Powers of Attorney
Formalizing powers of attorney can be an effective and direct way to give loved ones or people you trust the control to make decisions on your behalf should you become unable to do so yourself. If you are married, the state of Arizona’s “surrogate” statute does tend to permit certain family members to make some decisions in these scenarios, but they may not have the authority to make all of the decisions necessary to honor your wishes or effectively make decisions about your care. Establishing powers of attorney can help avoid unnecessary confusion and ensure efficient decision making on your behalf should you become incapacitated. Most importantly, having valid, effective Powers of Attorney drafted can avoid a costly court proceeding known as Guardianship.
Naming a medical power of attorney gives the designated individual the ability to make medical decisions on your behalf if, for any reason, you are unable to communicate with your healthcare provider. For example, this could include a scenario where complications related to COVID-19 render you unconscious or otherwise unable to communicate. Your medical power of attorney, perhaps your spouse or a sibling, could then advocate on your behalf.
Separately, a durable financial power of attorney gives the designated individual authority to make financial decisions and conduct business on your behalf should you become incapacitated. You have the ability to make the extent of their authority as broad or as limiting as you prefer. For example, you could allow your financial power of attorney to pay your bills if you are hospitalized but not permit them to run your business.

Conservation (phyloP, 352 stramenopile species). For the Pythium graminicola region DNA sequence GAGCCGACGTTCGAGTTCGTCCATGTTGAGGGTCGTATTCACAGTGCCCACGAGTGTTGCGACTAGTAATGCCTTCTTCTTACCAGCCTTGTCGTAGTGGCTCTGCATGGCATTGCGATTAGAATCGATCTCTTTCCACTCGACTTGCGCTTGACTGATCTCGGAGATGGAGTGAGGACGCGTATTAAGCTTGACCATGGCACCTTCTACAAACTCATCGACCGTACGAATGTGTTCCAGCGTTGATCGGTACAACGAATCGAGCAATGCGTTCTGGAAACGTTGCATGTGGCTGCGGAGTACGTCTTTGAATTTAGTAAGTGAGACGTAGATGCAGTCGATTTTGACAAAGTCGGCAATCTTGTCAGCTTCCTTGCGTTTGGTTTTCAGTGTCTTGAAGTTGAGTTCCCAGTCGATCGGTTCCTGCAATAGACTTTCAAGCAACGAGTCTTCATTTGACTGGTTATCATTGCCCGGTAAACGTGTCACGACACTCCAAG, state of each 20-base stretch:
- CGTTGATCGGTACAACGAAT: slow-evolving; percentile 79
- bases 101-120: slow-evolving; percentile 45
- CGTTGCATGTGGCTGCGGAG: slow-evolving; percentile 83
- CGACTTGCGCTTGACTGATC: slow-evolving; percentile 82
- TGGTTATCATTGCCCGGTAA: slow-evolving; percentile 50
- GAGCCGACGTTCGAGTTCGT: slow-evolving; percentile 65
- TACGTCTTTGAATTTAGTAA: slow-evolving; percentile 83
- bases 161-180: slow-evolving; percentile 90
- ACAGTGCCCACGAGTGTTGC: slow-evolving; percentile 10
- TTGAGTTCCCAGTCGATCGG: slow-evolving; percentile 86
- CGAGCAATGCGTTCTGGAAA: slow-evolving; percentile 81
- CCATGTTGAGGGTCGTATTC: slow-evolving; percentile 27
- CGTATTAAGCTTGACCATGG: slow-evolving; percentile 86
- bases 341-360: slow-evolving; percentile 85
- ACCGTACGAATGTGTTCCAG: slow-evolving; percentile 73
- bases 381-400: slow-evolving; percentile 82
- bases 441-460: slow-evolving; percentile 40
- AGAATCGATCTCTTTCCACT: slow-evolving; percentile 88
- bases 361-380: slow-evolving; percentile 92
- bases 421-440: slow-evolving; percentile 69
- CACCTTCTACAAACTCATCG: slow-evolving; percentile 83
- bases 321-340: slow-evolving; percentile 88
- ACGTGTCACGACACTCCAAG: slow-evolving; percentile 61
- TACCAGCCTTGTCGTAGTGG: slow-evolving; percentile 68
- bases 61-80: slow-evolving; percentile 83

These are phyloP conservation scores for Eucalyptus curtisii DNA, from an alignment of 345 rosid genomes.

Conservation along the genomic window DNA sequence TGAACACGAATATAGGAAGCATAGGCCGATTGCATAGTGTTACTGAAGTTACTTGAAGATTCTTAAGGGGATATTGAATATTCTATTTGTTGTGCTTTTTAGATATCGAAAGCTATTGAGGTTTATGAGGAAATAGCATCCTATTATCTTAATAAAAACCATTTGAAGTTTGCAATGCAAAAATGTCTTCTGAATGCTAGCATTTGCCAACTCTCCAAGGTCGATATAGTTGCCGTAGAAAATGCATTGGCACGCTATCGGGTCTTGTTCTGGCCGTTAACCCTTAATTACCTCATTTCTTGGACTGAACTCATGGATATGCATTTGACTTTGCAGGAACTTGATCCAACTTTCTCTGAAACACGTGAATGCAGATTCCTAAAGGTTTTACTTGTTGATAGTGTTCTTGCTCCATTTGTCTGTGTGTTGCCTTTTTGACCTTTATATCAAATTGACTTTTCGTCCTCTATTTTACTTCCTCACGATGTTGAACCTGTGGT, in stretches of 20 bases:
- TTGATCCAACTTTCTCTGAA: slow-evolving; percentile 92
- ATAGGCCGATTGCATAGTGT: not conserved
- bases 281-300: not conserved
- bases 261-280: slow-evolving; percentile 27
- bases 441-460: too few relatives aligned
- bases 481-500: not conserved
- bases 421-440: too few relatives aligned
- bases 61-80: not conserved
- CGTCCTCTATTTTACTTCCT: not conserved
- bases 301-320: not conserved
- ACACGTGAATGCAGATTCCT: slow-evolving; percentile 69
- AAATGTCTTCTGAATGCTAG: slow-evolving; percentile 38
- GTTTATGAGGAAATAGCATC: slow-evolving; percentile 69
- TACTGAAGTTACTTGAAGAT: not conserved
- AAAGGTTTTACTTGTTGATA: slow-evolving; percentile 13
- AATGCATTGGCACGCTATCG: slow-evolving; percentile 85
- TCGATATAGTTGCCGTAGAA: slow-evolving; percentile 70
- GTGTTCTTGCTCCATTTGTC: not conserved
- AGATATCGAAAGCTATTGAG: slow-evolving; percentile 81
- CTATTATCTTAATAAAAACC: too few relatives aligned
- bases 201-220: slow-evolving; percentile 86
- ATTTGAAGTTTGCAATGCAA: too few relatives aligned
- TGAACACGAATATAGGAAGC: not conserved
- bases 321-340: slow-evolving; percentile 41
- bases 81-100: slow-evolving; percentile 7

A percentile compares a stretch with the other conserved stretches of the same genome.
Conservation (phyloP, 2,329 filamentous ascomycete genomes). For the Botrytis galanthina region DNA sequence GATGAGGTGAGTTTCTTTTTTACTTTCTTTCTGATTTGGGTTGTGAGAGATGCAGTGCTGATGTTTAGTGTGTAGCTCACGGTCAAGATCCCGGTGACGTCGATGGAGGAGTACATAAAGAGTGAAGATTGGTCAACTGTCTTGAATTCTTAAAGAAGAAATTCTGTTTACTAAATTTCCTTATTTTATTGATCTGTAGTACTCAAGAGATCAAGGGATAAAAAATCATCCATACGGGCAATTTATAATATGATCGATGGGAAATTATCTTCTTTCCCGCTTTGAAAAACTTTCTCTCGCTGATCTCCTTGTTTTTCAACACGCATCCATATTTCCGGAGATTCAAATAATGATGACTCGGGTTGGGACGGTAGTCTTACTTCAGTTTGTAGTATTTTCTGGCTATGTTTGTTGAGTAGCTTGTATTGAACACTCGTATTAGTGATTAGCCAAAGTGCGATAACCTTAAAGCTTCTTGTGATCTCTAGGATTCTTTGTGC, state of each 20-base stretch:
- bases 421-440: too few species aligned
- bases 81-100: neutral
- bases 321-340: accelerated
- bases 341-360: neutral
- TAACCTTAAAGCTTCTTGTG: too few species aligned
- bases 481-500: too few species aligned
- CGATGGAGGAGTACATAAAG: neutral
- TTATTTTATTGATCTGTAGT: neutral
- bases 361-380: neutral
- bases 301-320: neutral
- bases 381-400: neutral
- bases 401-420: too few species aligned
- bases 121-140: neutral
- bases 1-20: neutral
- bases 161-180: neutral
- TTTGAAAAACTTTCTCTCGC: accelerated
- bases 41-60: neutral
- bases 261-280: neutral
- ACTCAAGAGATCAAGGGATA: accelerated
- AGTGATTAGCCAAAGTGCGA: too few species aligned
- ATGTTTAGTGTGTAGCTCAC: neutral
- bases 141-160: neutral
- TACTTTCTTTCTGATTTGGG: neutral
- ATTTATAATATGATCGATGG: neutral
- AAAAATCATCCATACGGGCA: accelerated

The consequences of not having medical or financial powers of attorney in place can be dire. Should you become incapacitated, there may not be a clear chain of command on who can make decisions, even with Arizona’s surrogate statute. Your loved ones will likely have to go to court to resolve who has decision-making authority if there is a dispute, and you will effectively lose any say in how your affairs are conducted. The costly process by which someone would go to Court to obtain authority to handle your financial affairs takes place in probate court and is called Conservatorship.
Never Too Soon to Start Planning
The risks associated with the still-evolving COVID-19 pandemic emphasize how important having a robust estate plan in place can be. Life can be unpredictable, and becoming seriously ill without your affairs in order can result in your wishes not being honored in addition to hardship for your loved ones.
Estate planning does not have to be complicated. At Mazza Law, our mission is to plan, protect, and preserve for clients across the greater Phoenix area. We focus on seniors, people with special needs, and vulnerable adults, endeavoring to offer compassionate, simple, and efficient means of protecting you or your loved one’s legacy. At Mazza Law, we have taken steps to offer our clients a safe way of creating and executing an estate plan without risking exposure to COVID-19. We offer numerous ways to accomplish this important task.
Do not wait to start safeguarding your future. Dial (602) 536-7609 or contact us online to schedule a free consultation. In light of COVID-19 and out of concern for the safety of our clients, all consultations will be conducted by phone, e-mail, or videoconference.